SC allows 13-year-old girl to terminate pregnancy

Mother and child at risk if allowed to continue, say doctors

“How can a 13-year-old become a mother?”

The question from Chief Justice of India Dipak Misra laid bare the vulnerability of a 13-year-old rape survivor, who was allowed by the Supreme Court on Wednesday to terminate her 31-week-old pregnancy.

A medical board opinion said medical termination of her pregnancy was possible at this stage, but would have serious consequences on the Class 7 student from Mumbai.

Medical experts, whose opinion was sought by the Supreme Court, said if the pregnancy was allowed to continue, the baby would be pre-term and would require intensive neo-natal care. Either way, the doctors told the Supreme Court, both the ‘mother’ and the baby would be at grave risk.

A Bench of three judges led by Chief Justice Misra, accompanied by Justices Amitava Roy and A.M. Khanwilkar, allowed the termination of pregnancy.

“Considering the age of the petitioner, the trauma she has suffered because of sexual abuse, the agony she is going through and the opinion of the medical board favouring termination of pregnancy, the termination of pregnancy should be allowed,” the court ordered.

The court said the medical procedure should be preferably conducted on September 8 at JJ Hospital in Mumbai.

At the hearing, the rape survivor’s counsel, advocate Sneha Mukherjee, submitted that the pregnancy itself was detected when it was 27 weeks old.

“The child now knows she is pregnant. The knowledge has affected her critically,” she submitted.

Solicitor General Ranjit Kumar pointed out that usually delivery happens in the 36th or 37th week. “Already 31 weeks have passed,” Mr. Kumar submitted.

Ms. Mukherjee said an FIR had been registered for rape and under provisions of the Protection of Children from Sexual Offences Act.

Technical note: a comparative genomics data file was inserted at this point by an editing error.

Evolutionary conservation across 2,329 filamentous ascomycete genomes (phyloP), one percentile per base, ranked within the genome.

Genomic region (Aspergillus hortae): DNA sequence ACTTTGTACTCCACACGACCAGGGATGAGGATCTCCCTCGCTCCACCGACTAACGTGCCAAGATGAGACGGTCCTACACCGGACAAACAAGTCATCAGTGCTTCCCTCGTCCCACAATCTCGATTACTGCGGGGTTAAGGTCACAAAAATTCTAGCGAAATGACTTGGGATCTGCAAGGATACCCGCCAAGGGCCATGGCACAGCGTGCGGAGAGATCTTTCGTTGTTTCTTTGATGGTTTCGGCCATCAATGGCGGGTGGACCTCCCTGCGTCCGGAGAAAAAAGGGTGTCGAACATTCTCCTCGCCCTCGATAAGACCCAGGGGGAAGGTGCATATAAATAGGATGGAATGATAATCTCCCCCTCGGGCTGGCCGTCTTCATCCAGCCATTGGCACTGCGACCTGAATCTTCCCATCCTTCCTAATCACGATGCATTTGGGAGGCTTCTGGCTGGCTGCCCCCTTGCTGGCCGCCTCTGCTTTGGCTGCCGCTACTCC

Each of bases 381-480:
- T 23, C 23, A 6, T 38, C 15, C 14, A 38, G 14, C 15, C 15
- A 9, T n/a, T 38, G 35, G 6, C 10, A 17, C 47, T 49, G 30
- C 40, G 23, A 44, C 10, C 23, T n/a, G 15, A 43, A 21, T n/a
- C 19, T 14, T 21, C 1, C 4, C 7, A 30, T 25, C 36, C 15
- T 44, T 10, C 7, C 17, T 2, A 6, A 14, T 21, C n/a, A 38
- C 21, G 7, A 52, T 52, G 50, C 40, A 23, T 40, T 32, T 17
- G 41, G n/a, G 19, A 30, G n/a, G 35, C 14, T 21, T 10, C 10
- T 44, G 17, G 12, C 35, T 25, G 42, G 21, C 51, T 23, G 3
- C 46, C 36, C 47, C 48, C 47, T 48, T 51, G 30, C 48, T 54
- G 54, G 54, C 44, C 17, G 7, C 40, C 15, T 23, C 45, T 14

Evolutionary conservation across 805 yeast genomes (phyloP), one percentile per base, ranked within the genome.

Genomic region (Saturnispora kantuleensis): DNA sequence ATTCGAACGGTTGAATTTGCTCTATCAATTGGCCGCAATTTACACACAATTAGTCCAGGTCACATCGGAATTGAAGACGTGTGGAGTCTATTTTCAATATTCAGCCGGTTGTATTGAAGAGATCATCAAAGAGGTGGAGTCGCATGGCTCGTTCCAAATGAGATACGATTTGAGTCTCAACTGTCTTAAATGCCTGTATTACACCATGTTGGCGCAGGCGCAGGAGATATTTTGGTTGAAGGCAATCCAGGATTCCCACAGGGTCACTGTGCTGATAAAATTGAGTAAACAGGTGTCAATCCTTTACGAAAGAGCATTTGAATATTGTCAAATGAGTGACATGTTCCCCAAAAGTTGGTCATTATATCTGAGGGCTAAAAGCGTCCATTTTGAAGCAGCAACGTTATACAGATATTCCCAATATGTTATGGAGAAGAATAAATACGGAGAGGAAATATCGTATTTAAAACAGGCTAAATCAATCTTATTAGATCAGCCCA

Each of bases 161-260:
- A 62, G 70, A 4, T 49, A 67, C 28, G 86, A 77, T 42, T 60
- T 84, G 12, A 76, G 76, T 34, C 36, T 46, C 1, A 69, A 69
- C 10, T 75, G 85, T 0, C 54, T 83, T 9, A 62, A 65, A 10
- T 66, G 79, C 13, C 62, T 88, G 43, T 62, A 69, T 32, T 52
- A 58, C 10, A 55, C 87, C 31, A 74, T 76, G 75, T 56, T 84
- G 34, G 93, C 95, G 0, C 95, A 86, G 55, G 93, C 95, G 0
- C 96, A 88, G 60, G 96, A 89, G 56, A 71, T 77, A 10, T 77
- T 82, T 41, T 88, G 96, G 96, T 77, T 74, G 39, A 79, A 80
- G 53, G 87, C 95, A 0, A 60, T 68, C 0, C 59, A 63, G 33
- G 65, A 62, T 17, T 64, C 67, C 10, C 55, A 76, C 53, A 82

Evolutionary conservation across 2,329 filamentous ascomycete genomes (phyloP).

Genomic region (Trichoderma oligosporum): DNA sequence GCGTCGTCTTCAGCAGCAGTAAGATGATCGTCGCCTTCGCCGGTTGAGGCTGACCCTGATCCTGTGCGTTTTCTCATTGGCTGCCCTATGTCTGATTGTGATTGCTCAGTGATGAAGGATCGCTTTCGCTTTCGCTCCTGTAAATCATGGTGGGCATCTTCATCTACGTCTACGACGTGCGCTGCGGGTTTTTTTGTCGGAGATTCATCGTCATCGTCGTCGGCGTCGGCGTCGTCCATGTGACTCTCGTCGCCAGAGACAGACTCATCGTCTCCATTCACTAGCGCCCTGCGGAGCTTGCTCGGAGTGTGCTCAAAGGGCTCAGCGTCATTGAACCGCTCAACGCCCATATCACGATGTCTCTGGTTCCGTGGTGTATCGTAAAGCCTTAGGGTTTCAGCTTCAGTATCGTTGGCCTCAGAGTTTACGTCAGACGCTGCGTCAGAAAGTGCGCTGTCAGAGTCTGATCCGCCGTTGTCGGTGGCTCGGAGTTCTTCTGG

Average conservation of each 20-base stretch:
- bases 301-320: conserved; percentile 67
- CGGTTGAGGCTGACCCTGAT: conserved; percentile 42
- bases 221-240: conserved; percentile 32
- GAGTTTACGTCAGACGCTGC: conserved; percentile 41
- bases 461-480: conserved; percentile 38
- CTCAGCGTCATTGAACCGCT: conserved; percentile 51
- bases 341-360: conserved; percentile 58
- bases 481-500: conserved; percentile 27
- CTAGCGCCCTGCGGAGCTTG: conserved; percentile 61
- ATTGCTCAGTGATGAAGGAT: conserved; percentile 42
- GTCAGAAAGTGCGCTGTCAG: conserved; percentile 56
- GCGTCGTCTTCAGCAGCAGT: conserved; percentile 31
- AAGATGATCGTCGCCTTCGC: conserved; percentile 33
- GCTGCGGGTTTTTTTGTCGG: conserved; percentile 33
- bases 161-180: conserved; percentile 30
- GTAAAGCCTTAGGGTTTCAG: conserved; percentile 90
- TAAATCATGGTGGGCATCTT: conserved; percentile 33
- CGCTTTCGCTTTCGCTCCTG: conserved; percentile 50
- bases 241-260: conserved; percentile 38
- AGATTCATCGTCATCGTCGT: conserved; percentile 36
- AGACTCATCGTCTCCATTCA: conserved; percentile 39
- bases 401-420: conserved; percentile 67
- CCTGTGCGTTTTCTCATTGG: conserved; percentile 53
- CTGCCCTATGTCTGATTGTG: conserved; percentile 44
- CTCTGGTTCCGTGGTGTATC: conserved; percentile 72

20-week cap

The Medical Termination of Pregnancy (MTP) Act of 1971 does not allow abortion if the pregnancy has crossed 20 weeks. Under the 1971 law, an exception to the 20-week cap is made if a registered medical practitioner certifies to a court that the continued pregnancy is life-threatening for either the mother or the baby. This was meant to be a safeguard against female foeticide.

The court had recently denied permission to a 10-year-old rape survivor from Chandigarh to abort her foetus.

Shortly after, the girl gave birth. The apex court awarded Rs. 10 lakh compensation for the girl.

‘Untold suffering’

Senior advocate Indira Jaising who is intervening in the Supreme Court in the issue, had argued that the delay in offering urgent medical help to such abused women and children had led to untold suffering for them.

For a 10-year-old, pregnancy is indeed a ‘life-threatening’ situation warranting immediate intervention under the MTP Act , Ms. Jaising had argued.

Recently, the Centre had written to States and Union Territories about the apex court’s suggestion to appoint permanent medical boards to provide women, especially rape survivors, urgent access to medical care and to consider their requests for abortion.

The child now knows she is pregnant. It has affected her critically

Sneha Mukherjee

Rape survivor’s counsel

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